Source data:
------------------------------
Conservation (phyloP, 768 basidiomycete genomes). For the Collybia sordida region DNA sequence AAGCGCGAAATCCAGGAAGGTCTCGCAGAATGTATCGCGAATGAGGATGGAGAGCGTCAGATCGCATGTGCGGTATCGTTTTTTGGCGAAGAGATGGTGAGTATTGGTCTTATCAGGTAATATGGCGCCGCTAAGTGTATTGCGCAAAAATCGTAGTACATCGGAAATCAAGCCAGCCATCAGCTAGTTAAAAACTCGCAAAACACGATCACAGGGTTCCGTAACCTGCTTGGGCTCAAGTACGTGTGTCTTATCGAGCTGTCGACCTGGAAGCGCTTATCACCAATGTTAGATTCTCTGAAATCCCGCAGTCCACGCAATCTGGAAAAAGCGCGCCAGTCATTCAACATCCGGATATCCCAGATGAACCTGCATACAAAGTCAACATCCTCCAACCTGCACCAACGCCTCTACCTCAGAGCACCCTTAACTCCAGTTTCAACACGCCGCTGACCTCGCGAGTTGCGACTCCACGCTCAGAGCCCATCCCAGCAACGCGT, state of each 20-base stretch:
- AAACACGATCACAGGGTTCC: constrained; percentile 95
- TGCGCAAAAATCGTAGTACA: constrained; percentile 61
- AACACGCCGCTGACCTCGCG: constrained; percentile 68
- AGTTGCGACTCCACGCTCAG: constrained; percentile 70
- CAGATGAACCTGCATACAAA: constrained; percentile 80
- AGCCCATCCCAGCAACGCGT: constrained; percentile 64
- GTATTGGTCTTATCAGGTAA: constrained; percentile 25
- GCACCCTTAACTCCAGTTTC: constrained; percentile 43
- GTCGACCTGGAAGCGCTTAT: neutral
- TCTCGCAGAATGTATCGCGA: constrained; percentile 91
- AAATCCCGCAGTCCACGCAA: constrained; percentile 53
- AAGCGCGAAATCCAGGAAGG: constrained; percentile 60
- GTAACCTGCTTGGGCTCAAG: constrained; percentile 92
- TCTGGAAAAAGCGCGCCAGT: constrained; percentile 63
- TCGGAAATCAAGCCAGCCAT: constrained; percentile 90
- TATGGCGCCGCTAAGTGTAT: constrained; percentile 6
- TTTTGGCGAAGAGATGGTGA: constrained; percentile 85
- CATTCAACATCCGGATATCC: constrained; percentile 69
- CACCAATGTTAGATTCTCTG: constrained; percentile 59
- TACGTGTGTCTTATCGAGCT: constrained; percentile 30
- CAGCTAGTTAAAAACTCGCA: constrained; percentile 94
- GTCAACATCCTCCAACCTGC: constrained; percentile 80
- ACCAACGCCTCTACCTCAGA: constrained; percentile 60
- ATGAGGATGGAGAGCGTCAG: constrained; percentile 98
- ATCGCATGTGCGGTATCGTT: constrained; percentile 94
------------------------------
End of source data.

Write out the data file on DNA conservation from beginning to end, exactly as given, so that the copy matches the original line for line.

Conservation (phyloP, 768 basidiomycete genomes). For the Collybia sordida region DNA sequence AAGCGCGAAATCCAGGAAGGTCTCGCAGAATGTATCGCGAATGAGGATGGAGAGCGTCAGATCGCATGTGCGGTATCGTTTTTTGGCGAAGAGATGGTGAGTATTGGTCTTATCAGGTAATATGGCGCCGCTAAGTGTATTGCGCAAAAATCGTAGTACATCGGAAATCAAGCCAGCCATCAGCTAGTTAAAAACTCGCAAAACACGATCACAGGGTTCCGTAACCTGCTTGGGCTCAAGTACGTGTGTCTTATCGAGCTGTCGACCTGGAAGCGCTTATCACCAATGTTAGATTCTCTGAAATCCCGCAGTCCACGCAATCTGGAAAAAGCGCGCCAGTCATTCAACATCCGGATATCCCAGATGAACCTGCATACAAAGTCAACATCCTCCAACCTGCACCAACGCCTCTACCTCAGAGCACCCTTAACTCCAGTTTCAACACGCCGCTGACCTCGCGAGTTGCGACTCCACGCTCAGAGCCCATCCCAGCAACGCGT, state of each 20-base stretch:
- AAACACGATCACAGGGTTCC: constrained; percentile 95
- TGCGCAAAAATCGTAGTACA: constrained; percentile 61
- AACACGCCGCTGACCTCGCG: constrained; percentile 68
- AGTTGCGACTCCACGCTCAG: constrained; percentile 70
- CAGATGAACCTGCATACAAA: constrained; percentile 80
- AGCCCATCCCAGCAACGCGT: constrained; percentile 64
- GTATTGGTCTTATCAGGTAA: constrained; percentile 25
- GCACCCTTAACTCCAGTTTC: constrained; percentile 43
- GTCGACCTGGAAGCGCTTAT: neutral
- TCTCGCAGAATGTATCGCGA: constrained; percentile 91
- AAATCCCGCAGTCCACGCAA: constrained; percentile 53
- AAGCGCGAAATCCAGGAAGG: constrained; percentile 60
- GTAACCTGCTTGGGCTCAAG: constrained; percentile 92
- TCTGGAAAAAGCGCGCCAGT: constrained; percentile 63
- TCGGAAATCAAGCCAGCCAT: constrained; percentile 90
- TATGGCGCCGCTAAGTGTAT: constrained; percentile 6
- TTTTGGCGAAGAGATGGTGA: constrained; percentile 85
- CATTCAACATCCGGATATCC: constrained; percentile 69
- CACCAATGTTAGATTCTCTG: constrained; percentile 59
- TACGTGTGTCTTATCGAGCT: constrained; percentile 30
- CAGCTAGTTAAAAACTCGCA: constrained; percentile 94
- GTCAACATCCTCCAACCTGC: constrained; percentile 80
- ACCAACGCCTCTACCTCAGA: constrained; percentile 60
- ATGAGGATGGAGAGCGTCAG: constrained; percentile 98
- ATCGCATGTGCGGTATCGTT: constrained; percentile 94